A similar letter was sent on May 6th with no response. Democrats are now seeking a “compulsory process” that would legally require the administration to hand over the documents. The Bush administration released 18,000 documents related to Hurricane Katrina when asked.

The Trump administration has come under fire for its lack of response to the disaster. What is it hiding?

In October 2017, Trump visited a Puerto Rican church and tossed paper towels.

@6halfdozenother / Twitter

Given that nearly 3,000 people lost their lives, critics point to this moment as an example of the lack of empathy shown by the President of the United States for U.S. citizens in the midst of a worsening tragedy.

At the time, he painted the death toll of 16 people as a victory.

Trump argued that Maria wasn’t “a real catastrophe like Katrina.”

@climateprogress / Twitter

In an attempt to downplay the impacts of Maria, Trump used the false death count toll as a symbol of victory. He later refused to acknowledge the official death toll of nearly 3,000 deaths.

The death toll rose in the six months following the storm as a result of the lack of electricity, clean water, and weakened healthcare.

Netflix

San Juan Mayor Carmen Yulin Cruz blames the Trump administration for “neglect.” “I screamed, literally, out at the top of my lungs to say ‘We’re dying here’ and the bureaucracy and the inefficiency of the federal government was killing us,” she told BBC news.

The Puerto Ricans who used FEMA’s hotel vouchers on the mainland are now largely homeless.

Netflix

Netflix’s documentary After Maria depicts a total lack of strategy for Puerto Ricans whose homes were destroyed by Maria. They were granted a fixed amount of time in hotels on the mainland, without any support to rebuild their home. When the time ran out, they were transferred to homeless shelters.

The state of Georgia has implemented a ‘Puerto Rican interview’ for those applying for a driver’s license.

@carlitocenteno / Twitter

After Georgia’s Department of Driver’s Services refused to return Puerto Rican Kenneth Cabán’s identity documents, Cabán is suing the department for “unlawful and discriminatory treatment of American citizens from Puerto Rico.” The agency claims Puerto Rican documentation is cause for “fraud review.”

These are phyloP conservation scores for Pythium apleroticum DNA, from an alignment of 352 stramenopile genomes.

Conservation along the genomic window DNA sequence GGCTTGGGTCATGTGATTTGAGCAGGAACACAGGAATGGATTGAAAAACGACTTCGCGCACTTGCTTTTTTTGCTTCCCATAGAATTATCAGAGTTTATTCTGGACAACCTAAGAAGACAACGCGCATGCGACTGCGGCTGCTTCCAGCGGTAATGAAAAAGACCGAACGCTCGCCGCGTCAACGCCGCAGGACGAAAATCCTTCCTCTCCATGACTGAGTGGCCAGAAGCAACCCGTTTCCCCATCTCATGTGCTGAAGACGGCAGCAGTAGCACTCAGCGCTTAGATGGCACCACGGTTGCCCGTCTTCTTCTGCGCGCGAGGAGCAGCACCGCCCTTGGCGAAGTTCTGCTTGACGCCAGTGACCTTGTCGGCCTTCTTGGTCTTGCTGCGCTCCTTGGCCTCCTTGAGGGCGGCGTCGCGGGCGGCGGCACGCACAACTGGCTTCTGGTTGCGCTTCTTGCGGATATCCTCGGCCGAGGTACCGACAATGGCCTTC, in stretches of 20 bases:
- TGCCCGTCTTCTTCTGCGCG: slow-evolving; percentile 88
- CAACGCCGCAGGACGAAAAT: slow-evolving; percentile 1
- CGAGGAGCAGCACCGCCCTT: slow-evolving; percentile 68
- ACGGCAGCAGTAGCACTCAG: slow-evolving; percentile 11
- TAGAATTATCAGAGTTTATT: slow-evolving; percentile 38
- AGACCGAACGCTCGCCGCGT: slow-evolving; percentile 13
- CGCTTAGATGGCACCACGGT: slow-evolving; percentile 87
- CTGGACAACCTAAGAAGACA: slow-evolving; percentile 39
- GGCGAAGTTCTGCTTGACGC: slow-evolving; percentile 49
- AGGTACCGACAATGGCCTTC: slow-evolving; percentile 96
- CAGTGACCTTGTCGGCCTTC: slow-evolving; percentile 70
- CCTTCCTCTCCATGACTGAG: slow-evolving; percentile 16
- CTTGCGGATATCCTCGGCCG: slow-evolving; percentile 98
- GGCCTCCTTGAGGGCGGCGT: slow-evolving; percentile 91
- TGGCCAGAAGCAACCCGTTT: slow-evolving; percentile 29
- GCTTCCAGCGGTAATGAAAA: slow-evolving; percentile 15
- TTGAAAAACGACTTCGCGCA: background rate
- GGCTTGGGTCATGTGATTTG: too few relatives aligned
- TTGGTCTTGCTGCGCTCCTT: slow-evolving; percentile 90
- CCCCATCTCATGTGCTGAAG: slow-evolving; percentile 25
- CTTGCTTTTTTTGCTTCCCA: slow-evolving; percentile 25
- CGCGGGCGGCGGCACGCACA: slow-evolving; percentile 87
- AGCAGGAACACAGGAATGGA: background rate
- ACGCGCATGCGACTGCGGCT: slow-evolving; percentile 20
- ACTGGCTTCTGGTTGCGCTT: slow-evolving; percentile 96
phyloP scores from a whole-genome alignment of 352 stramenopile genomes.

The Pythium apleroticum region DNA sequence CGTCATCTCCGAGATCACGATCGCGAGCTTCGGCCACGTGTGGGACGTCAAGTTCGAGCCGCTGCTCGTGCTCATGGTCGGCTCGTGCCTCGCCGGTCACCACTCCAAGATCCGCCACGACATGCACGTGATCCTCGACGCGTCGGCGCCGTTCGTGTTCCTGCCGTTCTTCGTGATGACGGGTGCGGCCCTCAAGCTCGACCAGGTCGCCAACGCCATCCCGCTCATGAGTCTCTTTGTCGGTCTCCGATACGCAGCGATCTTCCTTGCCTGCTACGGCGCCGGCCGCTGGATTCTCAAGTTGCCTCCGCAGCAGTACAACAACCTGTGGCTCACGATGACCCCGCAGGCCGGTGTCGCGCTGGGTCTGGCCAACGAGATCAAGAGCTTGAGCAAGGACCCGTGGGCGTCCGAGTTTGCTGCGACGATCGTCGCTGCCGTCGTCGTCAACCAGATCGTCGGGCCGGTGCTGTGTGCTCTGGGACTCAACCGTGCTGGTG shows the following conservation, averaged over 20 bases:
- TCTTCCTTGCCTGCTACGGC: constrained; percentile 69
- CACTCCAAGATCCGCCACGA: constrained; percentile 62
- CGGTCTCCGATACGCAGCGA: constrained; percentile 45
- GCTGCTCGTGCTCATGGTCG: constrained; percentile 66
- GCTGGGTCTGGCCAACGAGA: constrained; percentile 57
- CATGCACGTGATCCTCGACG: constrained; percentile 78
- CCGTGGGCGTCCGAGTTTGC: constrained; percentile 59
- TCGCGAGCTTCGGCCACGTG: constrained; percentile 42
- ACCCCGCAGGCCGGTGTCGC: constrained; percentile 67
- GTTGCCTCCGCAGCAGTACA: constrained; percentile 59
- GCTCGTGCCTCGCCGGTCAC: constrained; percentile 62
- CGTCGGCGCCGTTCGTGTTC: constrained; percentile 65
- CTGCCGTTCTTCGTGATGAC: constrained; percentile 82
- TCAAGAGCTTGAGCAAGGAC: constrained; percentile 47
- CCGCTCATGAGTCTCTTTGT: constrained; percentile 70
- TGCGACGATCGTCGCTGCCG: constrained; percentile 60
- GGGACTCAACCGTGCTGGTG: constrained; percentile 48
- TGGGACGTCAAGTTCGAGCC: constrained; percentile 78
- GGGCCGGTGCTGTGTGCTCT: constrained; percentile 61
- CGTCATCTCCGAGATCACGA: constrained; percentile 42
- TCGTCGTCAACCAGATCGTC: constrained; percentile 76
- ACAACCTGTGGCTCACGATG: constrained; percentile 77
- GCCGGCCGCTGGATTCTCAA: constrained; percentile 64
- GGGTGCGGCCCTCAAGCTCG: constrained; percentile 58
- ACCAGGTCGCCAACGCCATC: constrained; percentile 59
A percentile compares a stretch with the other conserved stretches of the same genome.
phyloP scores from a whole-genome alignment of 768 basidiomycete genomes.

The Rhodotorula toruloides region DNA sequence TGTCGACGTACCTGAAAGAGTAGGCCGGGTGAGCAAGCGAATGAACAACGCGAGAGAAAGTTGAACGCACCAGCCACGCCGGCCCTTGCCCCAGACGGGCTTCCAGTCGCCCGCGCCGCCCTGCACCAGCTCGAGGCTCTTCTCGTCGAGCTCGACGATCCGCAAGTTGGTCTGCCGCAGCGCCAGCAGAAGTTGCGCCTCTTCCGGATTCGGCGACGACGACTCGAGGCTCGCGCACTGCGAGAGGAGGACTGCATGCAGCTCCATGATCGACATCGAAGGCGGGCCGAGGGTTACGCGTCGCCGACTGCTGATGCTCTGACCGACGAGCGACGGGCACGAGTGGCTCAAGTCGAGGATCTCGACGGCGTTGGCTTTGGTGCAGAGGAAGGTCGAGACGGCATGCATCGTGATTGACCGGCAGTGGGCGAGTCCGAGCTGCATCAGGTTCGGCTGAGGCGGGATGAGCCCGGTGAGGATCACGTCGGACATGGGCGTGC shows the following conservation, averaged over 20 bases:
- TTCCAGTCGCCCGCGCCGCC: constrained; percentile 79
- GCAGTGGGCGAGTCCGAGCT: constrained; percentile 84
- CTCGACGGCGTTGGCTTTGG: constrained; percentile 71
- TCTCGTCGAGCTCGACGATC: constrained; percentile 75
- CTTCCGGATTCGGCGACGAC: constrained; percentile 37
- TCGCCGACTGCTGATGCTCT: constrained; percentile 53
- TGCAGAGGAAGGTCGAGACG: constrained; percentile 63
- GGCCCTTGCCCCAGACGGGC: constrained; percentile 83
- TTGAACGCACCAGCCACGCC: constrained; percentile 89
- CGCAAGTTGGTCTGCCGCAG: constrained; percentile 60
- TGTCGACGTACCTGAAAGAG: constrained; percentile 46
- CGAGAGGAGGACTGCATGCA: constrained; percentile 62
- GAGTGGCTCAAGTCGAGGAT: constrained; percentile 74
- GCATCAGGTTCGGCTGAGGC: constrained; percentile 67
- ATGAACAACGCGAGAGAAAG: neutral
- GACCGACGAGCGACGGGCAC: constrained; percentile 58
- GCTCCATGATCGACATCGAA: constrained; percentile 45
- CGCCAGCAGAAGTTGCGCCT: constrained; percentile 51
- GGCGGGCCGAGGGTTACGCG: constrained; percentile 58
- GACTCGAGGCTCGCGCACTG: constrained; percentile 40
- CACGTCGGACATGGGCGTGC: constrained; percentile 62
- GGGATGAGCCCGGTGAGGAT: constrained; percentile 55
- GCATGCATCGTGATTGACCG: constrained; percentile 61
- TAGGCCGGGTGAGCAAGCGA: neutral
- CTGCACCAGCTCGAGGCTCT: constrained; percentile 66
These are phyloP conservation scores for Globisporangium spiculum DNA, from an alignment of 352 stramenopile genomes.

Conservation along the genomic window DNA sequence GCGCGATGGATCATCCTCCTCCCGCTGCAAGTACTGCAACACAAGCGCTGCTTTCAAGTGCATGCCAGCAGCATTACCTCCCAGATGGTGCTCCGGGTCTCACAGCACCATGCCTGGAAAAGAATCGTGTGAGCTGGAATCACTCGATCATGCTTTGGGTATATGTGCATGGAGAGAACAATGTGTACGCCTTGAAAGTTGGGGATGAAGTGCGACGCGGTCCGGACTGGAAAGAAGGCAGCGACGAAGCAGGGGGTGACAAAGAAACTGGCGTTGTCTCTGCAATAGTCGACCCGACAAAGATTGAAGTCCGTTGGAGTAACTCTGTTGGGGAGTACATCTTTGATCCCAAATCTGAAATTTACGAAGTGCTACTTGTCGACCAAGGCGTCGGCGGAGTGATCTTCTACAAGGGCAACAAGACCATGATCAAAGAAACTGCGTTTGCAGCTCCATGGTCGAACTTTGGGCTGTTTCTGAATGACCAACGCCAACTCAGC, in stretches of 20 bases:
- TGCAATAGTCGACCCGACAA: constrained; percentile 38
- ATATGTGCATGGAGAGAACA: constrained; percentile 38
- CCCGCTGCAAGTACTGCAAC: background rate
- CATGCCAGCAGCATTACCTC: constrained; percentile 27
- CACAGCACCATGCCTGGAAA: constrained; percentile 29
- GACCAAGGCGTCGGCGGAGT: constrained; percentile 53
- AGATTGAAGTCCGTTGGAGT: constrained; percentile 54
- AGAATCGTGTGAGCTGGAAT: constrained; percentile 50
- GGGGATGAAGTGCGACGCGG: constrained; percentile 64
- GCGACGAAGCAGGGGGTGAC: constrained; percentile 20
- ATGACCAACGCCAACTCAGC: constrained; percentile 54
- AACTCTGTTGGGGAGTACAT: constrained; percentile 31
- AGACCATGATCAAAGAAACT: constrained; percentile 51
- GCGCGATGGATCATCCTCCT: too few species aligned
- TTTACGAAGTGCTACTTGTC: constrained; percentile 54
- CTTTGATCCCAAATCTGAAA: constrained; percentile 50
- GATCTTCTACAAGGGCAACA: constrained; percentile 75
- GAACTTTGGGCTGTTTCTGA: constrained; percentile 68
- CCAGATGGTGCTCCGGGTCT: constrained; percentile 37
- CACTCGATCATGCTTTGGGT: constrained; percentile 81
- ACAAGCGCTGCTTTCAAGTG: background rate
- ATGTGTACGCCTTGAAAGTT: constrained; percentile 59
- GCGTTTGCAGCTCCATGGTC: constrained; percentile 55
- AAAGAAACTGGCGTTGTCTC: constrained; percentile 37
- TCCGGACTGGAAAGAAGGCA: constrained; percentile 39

All this making it clearer that Puerto Ricans are second class citizens.

@ricardorossello / Twitter

Twitter user Carlos Centeno thinks that “too many white folks, we Puerto Ricans are undocumented immigrants until we prove otherwise. What Georgia is doing is not only racist, it’s economically debilitating to these U.S.-born citizens and their families.”

In After Maria, we witness how these experiences lead displaced Puerto Ricans to conclude that they’re not wanted.

Netflix

As devastating as Hurricane Maria was to the infrastructure of Puerto Rico, what After Maria shows is the psychological effects of what happened after. We see a young pre-teenaged girl fall into a depression as she’s bullied by her new peers in New York. We see how the system failed Puerto Ricans and how there could be no other reasonable conclusion for the survivors.

There’s the trauma of experiencing that hurricane and surviving, while so many didn’t.

@yarimarbonilla / Twitter

Folks are already tweeting about the stress of the power going out already, in July. Puerto Rico isn’t ready for another hurricane season. It’s still recovering from 2017.

And the trauma of prepping for another season.

@luvsjoonie / Twitter

Many Puerto Ricans want to be granted statehood. They want the same treatment and respect offered to victims of Hurricane Harvey. They do pay taxes, but they don’t benefit like other taxpayers.

Largely, Puerto Ricans have taken it upon themselves to cope and recover.

@NPR / Twitter